The ballet opened a new world to me. With music, I became a Tchaikovsky devotee; after wearing-out my Nutcracker vinyl album, I went on to listen to Swan Lake and Sleeping Beauty. As much as I loved them, I soon moved on to Tchaikovsky's symphonies and became obsessed with his sixth (and last), The Pathetique-nine days after the premier of which, it is argued, he committed suicide. Tchiakovsky's melancholy life story touched me to no end. As morbid as it seems now, at the age of twelve I pinned a poster of the composer upon my wall, where all my ballet idols were honoured.

By the time I went off to university, however, I had put Tschiakovsky, ballet and other things I deemed childish aside and made room for the composers whom I thought to be more sophisticated. I tried to live a life not so narrow, much like the other students my age, even partaking in-gasp-pop culture. During university, graduate school and beyond, I never again danced in The Nutcracker except for a performance in a modern dance parody of the ballet, The Madcracker, which transformed Clara into a wealthy divorcee and the Nutcracker Prince into a boy-toy, a leather-baby fantasy. It seemed okay then to be cynical about the ballet and groan any time I heard "Dance of the Reed Flutes" piped throughout malls during the holiday season. But truth be told, The Nutcracker still charmed me every time I caught a version on TV. When my daughter was born, I started looking forward to the day I'd be able to share the undying enchantment of the ballet with her.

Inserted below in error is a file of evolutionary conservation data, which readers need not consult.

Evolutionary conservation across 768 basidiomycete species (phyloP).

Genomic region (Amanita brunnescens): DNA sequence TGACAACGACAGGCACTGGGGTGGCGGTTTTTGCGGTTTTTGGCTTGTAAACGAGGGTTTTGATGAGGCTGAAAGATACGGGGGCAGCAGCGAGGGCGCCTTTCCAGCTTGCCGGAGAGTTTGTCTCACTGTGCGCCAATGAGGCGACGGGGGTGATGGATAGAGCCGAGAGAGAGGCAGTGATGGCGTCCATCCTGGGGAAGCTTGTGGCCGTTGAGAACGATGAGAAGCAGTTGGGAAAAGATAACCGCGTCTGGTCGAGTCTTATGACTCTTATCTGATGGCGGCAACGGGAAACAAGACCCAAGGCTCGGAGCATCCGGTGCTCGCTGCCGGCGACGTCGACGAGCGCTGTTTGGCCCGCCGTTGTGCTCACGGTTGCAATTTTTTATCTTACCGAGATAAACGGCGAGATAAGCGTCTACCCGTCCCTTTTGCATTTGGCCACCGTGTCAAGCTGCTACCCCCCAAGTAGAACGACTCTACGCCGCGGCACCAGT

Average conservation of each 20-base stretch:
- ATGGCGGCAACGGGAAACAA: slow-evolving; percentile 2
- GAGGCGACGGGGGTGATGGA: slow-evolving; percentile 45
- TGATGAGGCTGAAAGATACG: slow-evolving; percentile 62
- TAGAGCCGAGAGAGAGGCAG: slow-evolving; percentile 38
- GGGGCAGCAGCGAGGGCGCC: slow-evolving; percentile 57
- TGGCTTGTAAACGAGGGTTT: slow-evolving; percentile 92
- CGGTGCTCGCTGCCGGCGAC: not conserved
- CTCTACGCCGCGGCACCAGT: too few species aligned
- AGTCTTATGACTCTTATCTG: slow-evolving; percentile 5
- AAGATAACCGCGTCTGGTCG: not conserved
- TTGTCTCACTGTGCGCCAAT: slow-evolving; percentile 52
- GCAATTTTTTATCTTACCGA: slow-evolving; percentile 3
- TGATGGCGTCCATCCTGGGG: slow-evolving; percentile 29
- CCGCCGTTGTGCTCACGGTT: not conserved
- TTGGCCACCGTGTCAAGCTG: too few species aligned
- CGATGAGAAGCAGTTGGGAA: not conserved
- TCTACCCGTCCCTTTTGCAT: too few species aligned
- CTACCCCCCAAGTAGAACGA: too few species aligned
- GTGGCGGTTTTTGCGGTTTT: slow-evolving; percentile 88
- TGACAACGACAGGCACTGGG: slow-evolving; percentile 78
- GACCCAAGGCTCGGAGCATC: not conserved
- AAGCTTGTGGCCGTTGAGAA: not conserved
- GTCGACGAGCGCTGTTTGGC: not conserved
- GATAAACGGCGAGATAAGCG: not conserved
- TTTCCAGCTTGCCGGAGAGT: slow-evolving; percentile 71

When I became a dance critic, I once again reacquainted myself with Tchaikovsky and realized that some of the qualities I had admired in other composers were the same ones I loved in his music. I also had come to finally understand why New York City Ballet's George Balanchine-the twentieth-century's greatest choreographer who had displayed such cutting-edge tastes for his day in his appreciation of the music of Stravinsky, Schoenberg, Bartók, and Ives-choreographed some of his last works to Tchaikovsky and mounted in 1981 an entire festival celebrating the composer. It was, you might say, an appropriate swan song for the choreographer, who died a couple of years later. Balanchine as a child had danced at the Maryinsky Theatre in St. Petersburg, Russia in the original version of The Nutcracker. In fact, years later, it was Balanchine's 1954 version of the ballet that helped kick off North America's Nutcracker craze, which remains unabated to this day.